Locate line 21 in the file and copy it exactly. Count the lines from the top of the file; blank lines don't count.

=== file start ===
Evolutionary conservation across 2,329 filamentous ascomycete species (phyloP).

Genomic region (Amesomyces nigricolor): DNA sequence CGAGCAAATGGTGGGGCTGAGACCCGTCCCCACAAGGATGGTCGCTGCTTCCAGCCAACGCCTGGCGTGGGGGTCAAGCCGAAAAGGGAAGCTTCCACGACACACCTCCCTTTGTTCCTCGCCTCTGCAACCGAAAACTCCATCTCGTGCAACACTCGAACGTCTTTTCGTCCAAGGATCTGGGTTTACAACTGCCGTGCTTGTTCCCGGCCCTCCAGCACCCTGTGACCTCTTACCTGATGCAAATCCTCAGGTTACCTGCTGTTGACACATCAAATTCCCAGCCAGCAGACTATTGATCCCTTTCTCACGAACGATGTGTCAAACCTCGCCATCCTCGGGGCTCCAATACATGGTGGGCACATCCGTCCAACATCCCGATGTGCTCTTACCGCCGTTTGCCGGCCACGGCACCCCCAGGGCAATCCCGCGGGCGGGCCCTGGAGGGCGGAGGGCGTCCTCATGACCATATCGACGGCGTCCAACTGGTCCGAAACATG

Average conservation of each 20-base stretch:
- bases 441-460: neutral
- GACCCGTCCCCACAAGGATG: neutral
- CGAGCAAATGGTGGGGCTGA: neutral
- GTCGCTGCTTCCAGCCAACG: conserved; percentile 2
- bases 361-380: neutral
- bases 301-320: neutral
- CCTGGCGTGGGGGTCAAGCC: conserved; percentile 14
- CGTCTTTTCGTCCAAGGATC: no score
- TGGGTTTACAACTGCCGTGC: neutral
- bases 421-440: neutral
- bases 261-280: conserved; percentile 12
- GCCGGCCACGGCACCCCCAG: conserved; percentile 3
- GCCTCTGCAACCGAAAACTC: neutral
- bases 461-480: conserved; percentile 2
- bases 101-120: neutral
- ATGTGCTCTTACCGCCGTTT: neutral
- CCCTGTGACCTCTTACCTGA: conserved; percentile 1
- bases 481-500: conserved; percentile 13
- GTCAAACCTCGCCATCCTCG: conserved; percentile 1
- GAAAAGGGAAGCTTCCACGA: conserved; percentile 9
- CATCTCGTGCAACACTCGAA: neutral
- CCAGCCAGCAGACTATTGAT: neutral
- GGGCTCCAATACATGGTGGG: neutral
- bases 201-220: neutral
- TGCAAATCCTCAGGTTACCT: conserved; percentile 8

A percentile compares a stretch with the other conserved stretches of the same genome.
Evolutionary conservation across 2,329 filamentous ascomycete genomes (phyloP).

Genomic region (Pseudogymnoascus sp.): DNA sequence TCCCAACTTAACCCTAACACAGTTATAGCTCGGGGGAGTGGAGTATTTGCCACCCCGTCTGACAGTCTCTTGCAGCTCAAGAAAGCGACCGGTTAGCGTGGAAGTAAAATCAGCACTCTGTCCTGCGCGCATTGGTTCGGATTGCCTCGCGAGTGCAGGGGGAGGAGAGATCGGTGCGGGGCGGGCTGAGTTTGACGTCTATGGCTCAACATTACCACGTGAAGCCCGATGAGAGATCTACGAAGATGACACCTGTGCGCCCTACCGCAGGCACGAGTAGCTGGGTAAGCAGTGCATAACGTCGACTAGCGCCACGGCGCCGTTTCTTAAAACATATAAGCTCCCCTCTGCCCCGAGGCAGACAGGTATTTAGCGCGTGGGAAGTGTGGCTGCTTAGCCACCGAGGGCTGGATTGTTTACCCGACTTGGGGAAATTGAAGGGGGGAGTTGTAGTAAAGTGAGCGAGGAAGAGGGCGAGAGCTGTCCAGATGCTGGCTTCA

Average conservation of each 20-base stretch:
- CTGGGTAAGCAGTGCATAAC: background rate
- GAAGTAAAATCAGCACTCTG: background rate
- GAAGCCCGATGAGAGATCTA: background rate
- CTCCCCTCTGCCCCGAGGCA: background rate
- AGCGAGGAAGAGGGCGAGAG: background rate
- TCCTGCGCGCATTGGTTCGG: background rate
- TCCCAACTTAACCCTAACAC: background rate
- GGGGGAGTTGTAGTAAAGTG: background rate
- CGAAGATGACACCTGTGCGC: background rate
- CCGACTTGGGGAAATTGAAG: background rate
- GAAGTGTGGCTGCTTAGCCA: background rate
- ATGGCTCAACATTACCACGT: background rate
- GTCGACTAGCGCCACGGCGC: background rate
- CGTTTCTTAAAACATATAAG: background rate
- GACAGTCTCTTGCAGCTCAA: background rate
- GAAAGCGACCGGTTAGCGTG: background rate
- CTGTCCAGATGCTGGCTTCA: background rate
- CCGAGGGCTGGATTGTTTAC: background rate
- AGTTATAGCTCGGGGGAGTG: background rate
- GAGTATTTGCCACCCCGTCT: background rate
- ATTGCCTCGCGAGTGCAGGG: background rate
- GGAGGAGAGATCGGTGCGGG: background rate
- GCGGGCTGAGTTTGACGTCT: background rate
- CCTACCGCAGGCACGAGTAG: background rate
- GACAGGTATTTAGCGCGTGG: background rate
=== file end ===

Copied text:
- bases 481-500: conserved; percentile 13